Provincial budget to aid families, seniors, businesses says Thompson
BY SHAWN LOUGHLIN
The provincial budget, released last Thursday after being delayed for eight months due to the COVID-19 pandemic, includes a record deficit and no path to balance it, but Huron-Bruce MPP Lisa Thompson says the spending is necessary to get through the pandemic.
In an interview with The Citizen, Thompson said there will be record spending in the budget ($187 billion in total spending with a deficit of $38.4 billion) and a path to balancing the budget will be part of the 2021 budget. Right now, she said, the priority is working to help families and businesses stay strong during this unprecedented disruption.
When he tabled the plan in the legislature, Finance Minister Rod Phillips said he hoped the budget would “provide as much certainty as possible in an uncertain time.” He added that there is a greater degree of risk with the budget than normal.
Much of the new spending is focused on beefing up healthcare, with $7.5 billion earmarked for the sector over the next three years, as well as $2.5 billion more this year on hospitals than last year, which includes over $570 million directly for COVID-19 costs.
Phillips also said that under the province’s current plan, over 90 per cent of businesses in Ontario will see a reduction in their property taxes.
There will also be new spending for children and seniors. The government will provide another $200 directly to parents for each child under the age of 12 and $250 for every child with special needs under the age of 21. There is also a home renovation tax credit for seniors or families that have a senior at home, which the government hopes will result in elderly residents staying in their homes longer.
The status of the province’s deficit will depend on the rate of economic growth in Ontario, meaning that if the province’s economy rebounds quicker, the deficit will shrink faster than expected.
In an interview with The Citizen, Thompson said the budget is “good news for Ontario”, especially when it comes to an action plan to combat what the COVID-19 pandemic has done not only to residents and families, but to businesses and the economy.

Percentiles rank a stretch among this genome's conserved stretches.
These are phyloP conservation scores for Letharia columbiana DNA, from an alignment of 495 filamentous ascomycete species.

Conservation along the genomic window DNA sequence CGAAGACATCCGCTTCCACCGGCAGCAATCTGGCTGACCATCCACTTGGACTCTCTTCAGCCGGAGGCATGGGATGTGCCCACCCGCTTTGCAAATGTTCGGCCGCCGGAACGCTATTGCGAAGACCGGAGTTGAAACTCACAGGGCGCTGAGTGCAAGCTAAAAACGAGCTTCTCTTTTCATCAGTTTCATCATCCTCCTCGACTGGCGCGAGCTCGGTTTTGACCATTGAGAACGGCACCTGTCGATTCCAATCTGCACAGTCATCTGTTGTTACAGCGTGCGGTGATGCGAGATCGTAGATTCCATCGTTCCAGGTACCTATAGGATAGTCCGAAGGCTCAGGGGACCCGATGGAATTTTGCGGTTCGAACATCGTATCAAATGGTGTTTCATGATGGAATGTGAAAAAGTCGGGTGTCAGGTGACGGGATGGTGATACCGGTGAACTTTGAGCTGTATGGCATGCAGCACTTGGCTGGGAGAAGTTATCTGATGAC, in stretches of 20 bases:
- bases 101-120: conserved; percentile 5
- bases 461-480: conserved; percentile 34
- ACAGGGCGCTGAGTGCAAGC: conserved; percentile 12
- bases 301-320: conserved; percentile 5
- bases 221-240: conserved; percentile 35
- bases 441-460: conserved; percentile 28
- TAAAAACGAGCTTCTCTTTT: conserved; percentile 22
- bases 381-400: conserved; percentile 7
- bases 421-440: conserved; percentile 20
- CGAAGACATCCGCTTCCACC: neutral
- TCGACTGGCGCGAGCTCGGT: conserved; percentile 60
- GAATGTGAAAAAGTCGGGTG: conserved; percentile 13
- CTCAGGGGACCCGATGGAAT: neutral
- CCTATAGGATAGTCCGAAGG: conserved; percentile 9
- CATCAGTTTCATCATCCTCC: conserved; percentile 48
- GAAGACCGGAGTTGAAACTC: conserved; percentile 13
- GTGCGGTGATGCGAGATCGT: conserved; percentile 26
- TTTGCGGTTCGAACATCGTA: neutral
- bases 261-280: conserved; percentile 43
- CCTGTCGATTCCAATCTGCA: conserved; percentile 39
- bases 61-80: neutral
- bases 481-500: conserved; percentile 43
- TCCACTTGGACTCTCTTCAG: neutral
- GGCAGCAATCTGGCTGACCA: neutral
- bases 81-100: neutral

Thompson said that while the budget will work to help the economy recover, it also acknowledges that Ontario is in the second wave of the COVID-19 pandemic and aims to work through that with Ontarians. To that end, she said the budget includes plenty of funding for urgent COVID-19 response projects.
She also said the support for businesses is crucial to keep people working. The benefits offered to small businesses specifically, she said, will help keep them in business and to perhaps hire another employee or two, which will stimulate the economy and ensure families have steady income streams.
In regards to the record spending levels, Thompson said the government has to spend money in order for the province to recover, so that figure shouldn’t shock too many people. She said the government needs to spend in order to keep the “cash flowing” for Ontarians.
She also said that the unusual step of not including a path to balancing the budget in this year’s plan is a symptom of the uncertainty of the COVID-19 pandemic. When the province’s next budget is tabled in March of 2021, she said there will be a plan put forward.
At the same time, Thompson said her government is aware that only so much debt can be carried forward every year.
In Huron and Bruce Counties, Thompson said, there is plenty to like about the budget, including the benefits for families with children and senior citizens. In addition, the tax credits being offered to small businesses should help them to reinvest in the people of the community.
She also said that the government plans to invest significantly in the tourism aspect of Huron and Bruce Counties when the time is right.
When the pandemic is under control and it’s safe for people to travel comfortably again, she said she’ll be working with the provincial government to reach out to Huron County and other local entities to draw people to this area. She said there is so much to love about the area when it comes to tourism, culture, heritage and sport, that she feels it will be an ideal location in which to invest once tourism is possible again in the traditional sense of the word. There is so much to see and do in Ontario, she said, and this will help encourage residents to explore within their own province, keeping themselves safe, while finding the beauty in their own backyard. She said Huron and Bruce Counties are uniquely well-positioned to take advantage of tourism dollars that stay within the province.
For more information or to read the budget in its entirety, visit the government’s website at ontario.ca.